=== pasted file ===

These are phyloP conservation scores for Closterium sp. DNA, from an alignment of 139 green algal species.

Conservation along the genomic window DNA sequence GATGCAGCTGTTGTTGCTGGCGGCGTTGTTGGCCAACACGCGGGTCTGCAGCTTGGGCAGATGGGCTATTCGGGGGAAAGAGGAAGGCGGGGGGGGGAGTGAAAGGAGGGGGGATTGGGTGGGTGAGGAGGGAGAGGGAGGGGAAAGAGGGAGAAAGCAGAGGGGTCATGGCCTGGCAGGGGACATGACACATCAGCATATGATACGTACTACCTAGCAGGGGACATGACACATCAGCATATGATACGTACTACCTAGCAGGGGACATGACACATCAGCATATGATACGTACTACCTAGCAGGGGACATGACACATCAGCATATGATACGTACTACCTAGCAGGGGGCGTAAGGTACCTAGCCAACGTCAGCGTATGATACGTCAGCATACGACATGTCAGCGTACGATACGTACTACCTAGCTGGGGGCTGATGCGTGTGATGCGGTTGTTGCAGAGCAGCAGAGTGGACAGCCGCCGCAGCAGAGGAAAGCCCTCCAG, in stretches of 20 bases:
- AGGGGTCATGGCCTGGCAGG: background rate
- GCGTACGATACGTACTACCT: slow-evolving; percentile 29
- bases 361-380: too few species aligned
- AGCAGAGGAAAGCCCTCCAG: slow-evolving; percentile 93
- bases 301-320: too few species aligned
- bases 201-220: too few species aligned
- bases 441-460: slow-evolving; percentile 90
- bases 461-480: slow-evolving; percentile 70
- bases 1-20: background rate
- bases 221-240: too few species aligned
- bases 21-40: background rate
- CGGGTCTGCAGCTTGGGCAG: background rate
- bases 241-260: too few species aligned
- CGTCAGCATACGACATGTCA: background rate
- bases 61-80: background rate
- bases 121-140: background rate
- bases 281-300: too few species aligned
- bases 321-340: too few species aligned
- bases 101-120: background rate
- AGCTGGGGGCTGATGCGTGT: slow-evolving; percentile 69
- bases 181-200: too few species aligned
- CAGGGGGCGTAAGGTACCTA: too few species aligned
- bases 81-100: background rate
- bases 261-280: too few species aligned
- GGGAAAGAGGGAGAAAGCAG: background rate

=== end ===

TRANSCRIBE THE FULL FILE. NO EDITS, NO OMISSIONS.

These are phyloP conservation scores for Closterium sp. DNA, from an alignment of 139 green algal species.

Conservation along the genomic window DNA sequence GATGCAGCTGTTGTTGCTGGCGGCGTTGTTGGCCAACACGCGGGTCTGCAGCTTGGGCAGATGGGCTATTCGGGGGAAAGAGGAAGGCGGGGGGGGGAGTGAAAGGAGGGGGGATTGGGTGGGTGAGGAGGGAGAGGGAGGGGAAAGAGGGAGAAAGCAGAGGGGTCATGGCCTGGCAGGGGACATGACACATCAGCATATGATACGTACTACCTAGCAGGGGACATGACACATCAGCATATGATACGTACTACCTAGCAGGGGACATGACACATCAGCATATGATACGTACTACCTAGCAGGGGACATGACACATCAGCATATGATACGTACTACCTAGCAGGGGGCGTAAGGTACCTAGCCAACGTCAGCGTATGATACGTCAGCATACGACATGTCAGCGTACGATACGTACTACCTAGCTGGGGGCTGATGCGTGTGATGCGGTTGTTGCAGAGCAGCAGAGTGGACAGCCGCCGCAGCAGAGGAAAGCCCTCCAG, in stretches of 20 bases:
- AGGGGTCATGGCCTGGCAGG: background rate
- GCGTACGATACGTACTACCT: slow-evolving; percentile 29
- bases 361-380: too few species aligned
- AGCAGAGGAAAGCCCTCCAG: slow-evolving; percentile 93
- bases 301-320: too few species aligned
- bases 201-220: too few species aligned
- bases 441-460: slow-evolving; percentile 90
- bases 461-480: slow-evolving; percentile 70
- bases 1-20: background rate
- bases 221-240: too few species aligned
- bases 21-40: background rate
- CGGGTCTGCAGCTTGGGCAG: background rate
- bases 241-260: too few species aligned
- CGTCAGCATACGACATGTCA: background rate
- bases 61-80: background rate
- bases 121-140: background rate
- bases 281-300: too few species aligned
- bases 321-340: too few species aligned
- bases 101-120: background rate
- AGCTGGGGGCTGATGCGTGT: slow-evolving; percentile 69
- bases 181-200: too few species aligned
- CAGGGGGCGTAAGGTACCTA: too few species aligned
- bases 81-100: background rate
- bases 261-280: too few species aligned
- GGGAAAGAGGGAGAAAGCAG: background rate